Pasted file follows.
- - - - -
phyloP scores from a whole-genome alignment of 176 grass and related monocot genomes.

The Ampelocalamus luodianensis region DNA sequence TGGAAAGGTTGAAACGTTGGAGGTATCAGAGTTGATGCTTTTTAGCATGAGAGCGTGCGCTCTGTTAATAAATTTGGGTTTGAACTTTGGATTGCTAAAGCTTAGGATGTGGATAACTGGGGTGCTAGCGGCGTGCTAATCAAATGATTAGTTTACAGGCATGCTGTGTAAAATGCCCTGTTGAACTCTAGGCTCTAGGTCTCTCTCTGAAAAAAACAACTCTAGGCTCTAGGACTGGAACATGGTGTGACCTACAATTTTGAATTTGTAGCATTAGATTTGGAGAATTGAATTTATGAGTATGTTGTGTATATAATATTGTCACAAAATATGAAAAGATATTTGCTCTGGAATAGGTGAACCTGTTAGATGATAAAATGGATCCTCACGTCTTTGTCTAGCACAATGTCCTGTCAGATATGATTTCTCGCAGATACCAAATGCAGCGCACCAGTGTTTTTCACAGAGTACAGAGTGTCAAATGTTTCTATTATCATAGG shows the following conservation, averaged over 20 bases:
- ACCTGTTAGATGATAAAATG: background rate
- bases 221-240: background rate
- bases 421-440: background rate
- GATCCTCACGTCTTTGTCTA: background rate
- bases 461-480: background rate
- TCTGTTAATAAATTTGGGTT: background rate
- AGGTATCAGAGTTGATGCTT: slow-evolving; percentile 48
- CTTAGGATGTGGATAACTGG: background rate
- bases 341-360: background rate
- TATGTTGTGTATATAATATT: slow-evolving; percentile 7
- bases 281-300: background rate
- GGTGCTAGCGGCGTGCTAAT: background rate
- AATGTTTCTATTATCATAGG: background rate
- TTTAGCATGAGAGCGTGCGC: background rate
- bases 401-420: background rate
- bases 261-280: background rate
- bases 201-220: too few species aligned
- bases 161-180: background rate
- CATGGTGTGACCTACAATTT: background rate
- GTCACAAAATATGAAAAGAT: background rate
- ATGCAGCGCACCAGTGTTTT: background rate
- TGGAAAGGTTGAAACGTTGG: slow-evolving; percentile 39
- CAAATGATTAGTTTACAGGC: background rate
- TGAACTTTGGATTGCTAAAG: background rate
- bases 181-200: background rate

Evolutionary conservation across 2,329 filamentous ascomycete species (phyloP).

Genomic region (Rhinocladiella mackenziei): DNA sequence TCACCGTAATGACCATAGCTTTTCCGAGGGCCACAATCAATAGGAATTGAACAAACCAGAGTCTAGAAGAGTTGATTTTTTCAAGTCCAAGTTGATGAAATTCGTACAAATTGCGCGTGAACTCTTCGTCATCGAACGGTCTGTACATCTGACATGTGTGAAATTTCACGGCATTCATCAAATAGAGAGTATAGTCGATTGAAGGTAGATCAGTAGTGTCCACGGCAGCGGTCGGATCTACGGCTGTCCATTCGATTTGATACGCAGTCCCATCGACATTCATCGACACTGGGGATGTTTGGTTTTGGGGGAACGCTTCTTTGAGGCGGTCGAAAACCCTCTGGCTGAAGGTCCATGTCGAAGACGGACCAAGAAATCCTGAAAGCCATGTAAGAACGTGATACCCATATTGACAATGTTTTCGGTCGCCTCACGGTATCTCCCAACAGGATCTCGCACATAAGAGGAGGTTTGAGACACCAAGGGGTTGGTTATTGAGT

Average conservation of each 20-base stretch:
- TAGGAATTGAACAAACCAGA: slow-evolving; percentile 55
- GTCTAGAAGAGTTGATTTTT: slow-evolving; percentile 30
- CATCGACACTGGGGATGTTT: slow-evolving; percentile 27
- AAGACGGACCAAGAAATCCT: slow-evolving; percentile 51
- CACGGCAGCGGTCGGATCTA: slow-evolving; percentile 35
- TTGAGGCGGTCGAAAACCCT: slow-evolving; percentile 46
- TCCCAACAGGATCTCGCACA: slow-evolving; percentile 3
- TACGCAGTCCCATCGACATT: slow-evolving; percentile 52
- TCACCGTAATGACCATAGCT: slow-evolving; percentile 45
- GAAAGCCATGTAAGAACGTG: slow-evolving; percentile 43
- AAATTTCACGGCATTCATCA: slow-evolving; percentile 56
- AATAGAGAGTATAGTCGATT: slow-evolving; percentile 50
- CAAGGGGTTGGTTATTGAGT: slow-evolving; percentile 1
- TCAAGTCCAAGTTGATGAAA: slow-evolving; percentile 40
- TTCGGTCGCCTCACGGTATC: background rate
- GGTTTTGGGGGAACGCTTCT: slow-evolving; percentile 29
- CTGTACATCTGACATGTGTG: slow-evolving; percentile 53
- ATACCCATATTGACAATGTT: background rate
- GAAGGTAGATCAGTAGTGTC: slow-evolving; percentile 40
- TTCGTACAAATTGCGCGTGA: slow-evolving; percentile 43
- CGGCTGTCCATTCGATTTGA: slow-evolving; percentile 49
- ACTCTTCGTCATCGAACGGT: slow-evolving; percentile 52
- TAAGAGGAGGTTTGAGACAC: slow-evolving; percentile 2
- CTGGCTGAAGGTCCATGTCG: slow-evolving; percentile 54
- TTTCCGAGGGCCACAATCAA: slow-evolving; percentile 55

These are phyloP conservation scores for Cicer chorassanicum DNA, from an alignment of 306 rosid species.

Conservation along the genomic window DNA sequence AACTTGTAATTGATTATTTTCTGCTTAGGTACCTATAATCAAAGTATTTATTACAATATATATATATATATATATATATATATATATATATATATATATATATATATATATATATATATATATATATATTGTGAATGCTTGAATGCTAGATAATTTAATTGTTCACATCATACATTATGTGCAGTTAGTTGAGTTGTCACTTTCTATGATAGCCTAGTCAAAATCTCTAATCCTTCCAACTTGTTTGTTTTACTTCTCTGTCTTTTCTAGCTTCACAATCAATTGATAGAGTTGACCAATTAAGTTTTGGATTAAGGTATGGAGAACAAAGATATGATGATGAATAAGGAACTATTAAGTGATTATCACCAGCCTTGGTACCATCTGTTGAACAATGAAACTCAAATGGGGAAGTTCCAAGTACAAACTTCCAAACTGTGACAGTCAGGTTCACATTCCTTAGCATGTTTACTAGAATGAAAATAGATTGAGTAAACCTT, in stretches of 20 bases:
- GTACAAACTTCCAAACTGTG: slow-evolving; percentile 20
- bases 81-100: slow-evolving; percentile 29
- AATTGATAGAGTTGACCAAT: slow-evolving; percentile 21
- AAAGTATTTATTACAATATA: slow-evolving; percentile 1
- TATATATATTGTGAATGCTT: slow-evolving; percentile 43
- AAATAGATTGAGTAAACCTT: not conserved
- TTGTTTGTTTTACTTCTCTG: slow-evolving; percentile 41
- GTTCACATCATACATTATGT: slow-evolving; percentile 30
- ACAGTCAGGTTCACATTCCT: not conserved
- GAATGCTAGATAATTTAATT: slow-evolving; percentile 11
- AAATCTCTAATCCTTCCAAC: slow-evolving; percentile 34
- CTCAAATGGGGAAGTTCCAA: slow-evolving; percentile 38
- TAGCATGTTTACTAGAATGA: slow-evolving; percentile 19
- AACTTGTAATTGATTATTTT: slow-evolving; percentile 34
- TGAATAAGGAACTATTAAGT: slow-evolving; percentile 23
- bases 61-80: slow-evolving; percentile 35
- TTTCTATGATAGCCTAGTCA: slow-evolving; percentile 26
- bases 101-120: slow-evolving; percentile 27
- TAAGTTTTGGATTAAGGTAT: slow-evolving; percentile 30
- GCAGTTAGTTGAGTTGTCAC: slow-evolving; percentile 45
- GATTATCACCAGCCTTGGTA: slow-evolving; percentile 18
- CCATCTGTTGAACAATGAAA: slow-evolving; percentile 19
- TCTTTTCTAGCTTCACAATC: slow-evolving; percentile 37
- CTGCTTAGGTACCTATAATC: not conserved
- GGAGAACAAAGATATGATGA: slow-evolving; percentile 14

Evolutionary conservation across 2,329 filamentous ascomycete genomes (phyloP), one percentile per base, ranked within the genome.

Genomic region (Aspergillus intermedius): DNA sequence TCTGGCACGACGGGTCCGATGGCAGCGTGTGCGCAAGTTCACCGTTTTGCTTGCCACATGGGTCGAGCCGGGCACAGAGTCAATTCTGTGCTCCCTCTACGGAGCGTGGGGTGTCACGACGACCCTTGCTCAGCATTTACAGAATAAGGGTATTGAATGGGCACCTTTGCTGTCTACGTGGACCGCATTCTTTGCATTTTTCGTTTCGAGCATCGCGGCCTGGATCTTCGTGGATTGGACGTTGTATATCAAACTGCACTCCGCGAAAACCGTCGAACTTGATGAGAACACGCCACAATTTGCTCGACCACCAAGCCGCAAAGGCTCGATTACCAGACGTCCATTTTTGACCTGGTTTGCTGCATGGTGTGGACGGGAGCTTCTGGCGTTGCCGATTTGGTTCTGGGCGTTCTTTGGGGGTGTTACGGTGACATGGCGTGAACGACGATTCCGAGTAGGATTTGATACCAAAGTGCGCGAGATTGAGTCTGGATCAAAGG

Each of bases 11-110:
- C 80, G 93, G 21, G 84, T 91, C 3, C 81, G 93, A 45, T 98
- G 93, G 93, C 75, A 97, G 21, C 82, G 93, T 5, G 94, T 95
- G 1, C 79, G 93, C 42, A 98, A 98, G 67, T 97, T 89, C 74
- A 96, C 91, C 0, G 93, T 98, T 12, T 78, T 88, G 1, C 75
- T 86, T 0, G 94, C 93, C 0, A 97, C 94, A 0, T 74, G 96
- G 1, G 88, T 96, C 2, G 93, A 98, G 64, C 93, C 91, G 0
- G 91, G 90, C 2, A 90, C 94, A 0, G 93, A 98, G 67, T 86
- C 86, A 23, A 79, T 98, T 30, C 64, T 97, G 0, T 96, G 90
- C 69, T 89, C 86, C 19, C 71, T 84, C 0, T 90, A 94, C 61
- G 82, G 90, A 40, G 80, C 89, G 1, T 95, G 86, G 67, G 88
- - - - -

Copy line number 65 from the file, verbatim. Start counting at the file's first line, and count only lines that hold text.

- GTTCACATCATACATTATGT: slow-evolving; percentile 30